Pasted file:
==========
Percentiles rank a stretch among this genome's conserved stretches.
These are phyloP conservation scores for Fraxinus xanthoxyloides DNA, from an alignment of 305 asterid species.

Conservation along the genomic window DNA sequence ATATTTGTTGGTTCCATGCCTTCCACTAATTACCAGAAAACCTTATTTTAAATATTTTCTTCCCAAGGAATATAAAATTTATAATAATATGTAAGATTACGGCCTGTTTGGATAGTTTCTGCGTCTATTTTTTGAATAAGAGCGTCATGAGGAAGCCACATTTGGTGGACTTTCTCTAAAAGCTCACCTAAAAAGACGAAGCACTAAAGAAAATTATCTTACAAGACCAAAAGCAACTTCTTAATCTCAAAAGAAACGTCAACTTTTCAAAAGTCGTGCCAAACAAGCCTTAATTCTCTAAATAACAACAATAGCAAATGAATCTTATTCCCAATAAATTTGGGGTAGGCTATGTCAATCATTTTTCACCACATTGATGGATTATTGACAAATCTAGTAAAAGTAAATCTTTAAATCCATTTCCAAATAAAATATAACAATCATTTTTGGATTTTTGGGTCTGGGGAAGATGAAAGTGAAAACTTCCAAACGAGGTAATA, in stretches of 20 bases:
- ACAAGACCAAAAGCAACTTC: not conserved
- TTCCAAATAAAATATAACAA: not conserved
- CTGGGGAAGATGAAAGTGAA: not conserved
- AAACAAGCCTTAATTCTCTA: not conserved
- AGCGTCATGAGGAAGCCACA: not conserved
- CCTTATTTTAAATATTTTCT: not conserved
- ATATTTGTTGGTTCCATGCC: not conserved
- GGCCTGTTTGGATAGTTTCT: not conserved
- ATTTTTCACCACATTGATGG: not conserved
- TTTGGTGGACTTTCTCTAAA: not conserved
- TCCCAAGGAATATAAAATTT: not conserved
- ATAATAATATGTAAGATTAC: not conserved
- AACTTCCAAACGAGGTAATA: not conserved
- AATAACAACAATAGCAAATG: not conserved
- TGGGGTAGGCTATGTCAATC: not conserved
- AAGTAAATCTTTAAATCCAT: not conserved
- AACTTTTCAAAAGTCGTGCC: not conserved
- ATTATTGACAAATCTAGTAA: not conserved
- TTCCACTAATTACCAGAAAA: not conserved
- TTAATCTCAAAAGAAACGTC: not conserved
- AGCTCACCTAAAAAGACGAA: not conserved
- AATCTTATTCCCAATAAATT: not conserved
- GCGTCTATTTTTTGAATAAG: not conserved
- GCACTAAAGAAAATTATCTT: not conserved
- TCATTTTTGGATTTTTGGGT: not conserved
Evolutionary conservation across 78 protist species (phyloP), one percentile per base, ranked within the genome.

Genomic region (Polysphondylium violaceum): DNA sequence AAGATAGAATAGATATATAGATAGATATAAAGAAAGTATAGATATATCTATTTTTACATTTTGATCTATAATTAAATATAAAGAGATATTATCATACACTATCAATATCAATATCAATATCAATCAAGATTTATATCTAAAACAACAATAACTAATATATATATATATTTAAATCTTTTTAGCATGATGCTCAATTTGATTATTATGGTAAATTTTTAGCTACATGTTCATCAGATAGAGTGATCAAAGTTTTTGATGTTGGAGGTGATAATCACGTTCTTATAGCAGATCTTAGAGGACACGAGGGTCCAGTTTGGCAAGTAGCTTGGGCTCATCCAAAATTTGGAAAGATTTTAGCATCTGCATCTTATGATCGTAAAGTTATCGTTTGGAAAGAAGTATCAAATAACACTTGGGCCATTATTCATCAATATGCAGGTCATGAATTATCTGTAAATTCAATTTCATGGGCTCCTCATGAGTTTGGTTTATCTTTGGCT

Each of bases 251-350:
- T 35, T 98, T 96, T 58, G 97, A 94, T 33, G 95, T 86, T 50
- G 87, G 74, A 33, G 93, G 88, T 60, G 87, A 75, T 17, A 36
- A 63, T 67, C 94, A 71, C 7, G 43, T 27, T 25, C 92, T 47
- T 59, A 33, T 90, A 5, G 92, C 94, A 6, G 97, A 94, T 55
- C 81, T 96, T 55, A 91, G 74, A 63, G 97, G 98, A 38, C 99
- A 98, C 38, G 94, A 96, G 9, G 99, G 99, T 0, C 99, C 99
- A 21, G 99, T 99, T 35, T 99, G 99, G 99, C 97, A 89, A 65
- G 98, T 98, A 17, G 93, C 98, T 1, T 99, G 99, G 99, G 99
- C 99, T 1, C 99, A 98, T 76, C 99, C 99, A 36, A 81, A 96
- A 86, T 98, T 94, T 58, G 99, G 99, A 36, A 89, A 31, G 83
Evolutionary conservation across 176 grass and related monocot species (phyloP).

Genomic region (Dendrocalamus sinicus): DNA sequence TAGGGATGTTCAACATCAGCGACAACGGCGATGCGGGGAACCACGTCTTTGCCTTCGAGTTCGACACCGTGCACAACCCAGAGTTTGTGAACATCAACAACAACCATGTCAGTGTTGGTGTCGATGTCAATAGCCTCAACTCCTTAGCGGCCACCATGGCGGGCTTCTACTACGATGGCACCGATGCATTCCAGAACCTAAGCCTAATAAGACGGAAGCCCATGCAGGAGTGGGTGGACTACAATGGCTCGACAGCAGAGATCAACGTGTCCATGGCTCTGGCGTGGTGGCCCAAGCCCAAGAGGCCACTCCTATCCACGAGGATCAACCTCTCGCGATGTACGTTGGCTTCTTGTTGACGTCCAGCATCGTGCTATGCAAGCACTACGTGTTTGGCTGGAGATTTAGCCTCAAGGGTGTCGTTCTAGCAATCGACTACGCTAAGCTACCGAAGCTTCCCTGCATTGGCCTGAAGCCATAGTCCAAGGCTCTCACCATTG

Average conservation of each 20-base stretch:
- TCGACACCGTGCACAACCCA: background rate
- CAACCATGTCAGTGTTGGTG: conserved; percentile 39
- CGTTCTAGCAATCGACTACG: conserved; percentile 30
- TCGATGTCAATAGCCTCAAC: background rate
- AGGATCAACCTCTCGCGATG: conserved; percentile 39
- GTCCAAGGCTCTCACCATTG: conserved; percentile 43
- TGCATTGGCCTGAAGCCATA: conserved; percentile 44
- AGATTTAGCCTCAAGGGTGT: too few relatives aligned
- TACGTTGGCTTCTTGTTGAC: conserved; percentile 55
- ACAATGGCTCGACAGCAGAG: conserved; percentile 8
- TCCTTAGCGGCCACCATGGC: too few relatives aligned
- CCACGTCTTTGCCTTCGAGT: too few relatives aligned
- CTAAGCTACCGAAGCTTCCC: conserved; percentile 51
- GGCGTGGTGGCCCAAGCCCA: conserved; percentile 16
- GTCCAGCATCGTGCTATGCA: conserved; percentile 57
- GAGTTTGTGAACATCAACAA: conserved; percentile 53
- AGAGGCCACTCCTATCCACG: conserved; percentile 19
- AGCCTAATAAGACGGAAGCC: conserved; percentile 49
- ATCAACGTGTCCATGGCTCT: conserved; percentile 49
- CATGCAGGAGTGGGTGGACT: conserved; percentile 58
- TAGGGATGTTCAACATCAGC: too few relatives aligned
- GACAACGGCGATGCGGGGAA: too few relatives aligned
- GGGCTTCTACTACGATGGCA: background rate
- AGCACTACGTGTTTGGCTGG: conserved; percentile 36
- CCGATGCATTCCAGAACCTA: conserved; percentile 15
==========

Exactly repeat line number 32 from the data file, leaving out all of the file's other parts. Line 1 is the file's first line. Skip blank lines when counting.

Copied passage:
- T 35, T 98, T 96, T 58, G 97, A 94, T 33, G 95, T 86, T 50